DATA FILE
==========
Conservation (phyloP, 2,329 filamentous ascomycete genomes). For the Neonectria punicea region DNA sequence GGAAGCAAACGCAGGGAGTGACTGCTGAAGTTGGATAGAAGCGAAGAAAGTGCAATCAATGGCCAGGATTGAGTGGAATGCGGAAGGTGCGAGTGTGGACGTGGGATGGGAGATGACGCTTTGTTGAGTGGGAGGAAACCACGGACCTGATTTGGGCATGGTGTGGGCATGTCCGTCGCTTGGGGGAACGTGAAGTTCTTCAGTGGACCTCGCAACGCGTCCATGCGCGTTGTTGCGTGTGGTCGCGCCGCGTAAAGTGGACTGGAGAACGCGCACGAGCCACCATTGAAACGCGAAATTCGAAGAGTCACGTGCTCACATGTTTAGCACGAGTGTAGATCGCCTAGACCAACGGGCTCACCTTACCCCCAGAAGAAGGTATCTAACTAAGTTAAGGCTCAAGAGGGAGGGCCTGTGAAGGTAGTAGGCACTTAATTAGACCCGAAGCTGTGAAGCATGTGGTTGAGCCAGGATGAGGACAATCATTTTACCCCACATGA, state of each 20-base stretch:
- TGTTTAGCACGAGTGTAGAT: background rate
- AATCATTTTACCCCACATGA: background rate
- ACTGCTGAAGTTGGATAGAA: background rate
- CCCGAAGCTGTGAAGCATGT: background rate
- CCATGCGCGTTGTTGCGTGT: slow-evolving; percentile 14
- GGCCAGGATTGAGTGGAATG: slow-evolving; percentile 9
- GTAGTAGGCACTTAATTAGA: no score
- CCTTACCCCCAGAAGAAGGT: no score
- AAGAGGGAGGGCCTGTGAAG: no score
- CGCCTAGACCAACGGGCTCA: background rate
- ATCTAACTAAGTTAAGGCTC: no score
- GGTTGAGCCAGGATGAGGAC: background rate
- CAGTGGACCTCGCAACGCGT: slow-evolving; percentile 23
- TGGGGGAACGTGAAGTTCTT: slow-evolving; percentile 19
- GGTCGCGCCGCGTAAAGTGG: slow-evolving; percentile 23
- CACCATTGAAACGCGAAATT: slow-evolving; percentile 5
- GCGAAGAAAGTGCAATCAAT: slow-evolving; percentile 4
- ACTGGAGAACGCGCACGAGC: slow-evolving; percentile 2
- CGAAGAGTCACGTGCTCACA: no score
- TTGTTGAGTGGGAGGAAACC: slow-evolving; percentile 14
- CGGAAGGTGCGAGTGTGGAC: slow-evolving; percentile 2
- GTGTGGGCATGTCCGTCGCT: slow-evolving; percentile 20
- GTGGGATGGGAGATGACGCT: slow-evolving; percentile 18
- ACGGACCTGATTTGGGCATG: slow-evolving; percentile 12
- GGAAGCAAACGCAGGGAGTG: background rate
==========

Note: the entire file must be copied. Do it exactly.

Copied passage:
Conservation (phyloP, 2,329 filamentous ascomycete genomes). For the Neonectria punicea region DNA sequence GGAAGCAAACGCAGGGAGTGACTGCTGAAGTTGGATAGAAGCGAAGAAAGTGCAATCAATGGCCAGGATTGAGTGGAATGCGGAAGGTGCGAGTGTGGACGTGGGATGGGAGATGACGCTTTGTTGAGTGGGAGGAAACCACGGACCTGATTTGGGCATGGTGTGGGCATGTCCGTCGCTTGGGGGAACGTGAAGTTCTTCAGTGGACCTCGCAACGCGTCCATGCGCGTTGTTGCGTGTGGTCGCGCCGCGTAAAGTGGACTGGAGAACGCGCACGAGCCACCATTGAAACGCGAAATTCGAAGAGTCACGTGCTCACATGTTTAGCACGAGTGTAGATCGCCTAGACCAACGGGCTCACCTTACCCCCAGAAGAAGGTATCTAACTAAGTTAAGGCTCAAGAGGGAGGGCCTGTGAAGGTAGTAGGCACTTAATTAGACCCGAAGCTGTGAAGCATGTGGTTGAGCCAGGATGAGGACAATCATTTTACCCCACATGA, state of each 20-base stretch:
- TGTTTAGCACGAGTGTAGAT: background rate
- AATCATTTTACCCCACATGA: background rate
- ACTGCTGAAGTTGGATAGAA: background rate
- CCCGAAGCTGTGAAGCATGT: background rate
- CCATGCGCGTTGTTGCGTGT: slow-evolving; percentile 14
- GGCCAGGATTGAGTGGAATG: slow-evolving; percentile 9
- GTAGTAGGCACTTAATTAGA: no score
- CCTTACCCCCAGAAGAAGGT: no score
- AAGAGGGAGGGCCTGTGAAG: no score
- CGCCTAGACCAACGGGCTCA: background rate
- ATCTAACTAAGTTAAGGCTC: no score
- GGTTGAGCCAGGATGAGGAC: background rate
- CAGTGGACCTCGCAACGCGT: slow-evolving; percentile 23
- TGGGGGAACGTGAAGTTCTT: slow-evolving; percentile 19
- GGTCGCGCCGCGTAAAGTGG: slow-evolving; percentile 23
- CACCATTGAAACGCGAAATT: slow-evolving; percentile 5
- GCGAAGAAAGTGCAATCAAT: slow-evolving; percentile 4
- ACTGGAGAACGCGCACGAGC: slow-evolving; percentile 2
- CGAAGAGTCACGTGCTCACA: no score
- TTGTTGAGTGGGAGGAAACC: slow-evolving; percentile 14
- CGGAAGGTGCGAGTGTGGAC: slow-evolving; percentile 2
- GTGTGGGCATGTCCGTCGCT: slow-evolving; percentile 20
- GTGGGATGGGAGATGACGCT: slow-evolving; percentile 18
- ACGGACCTGATTTGGGCATG: slow-evolving; percentile 12
- GGAAGCAAACGCAGGGAGTG: background rate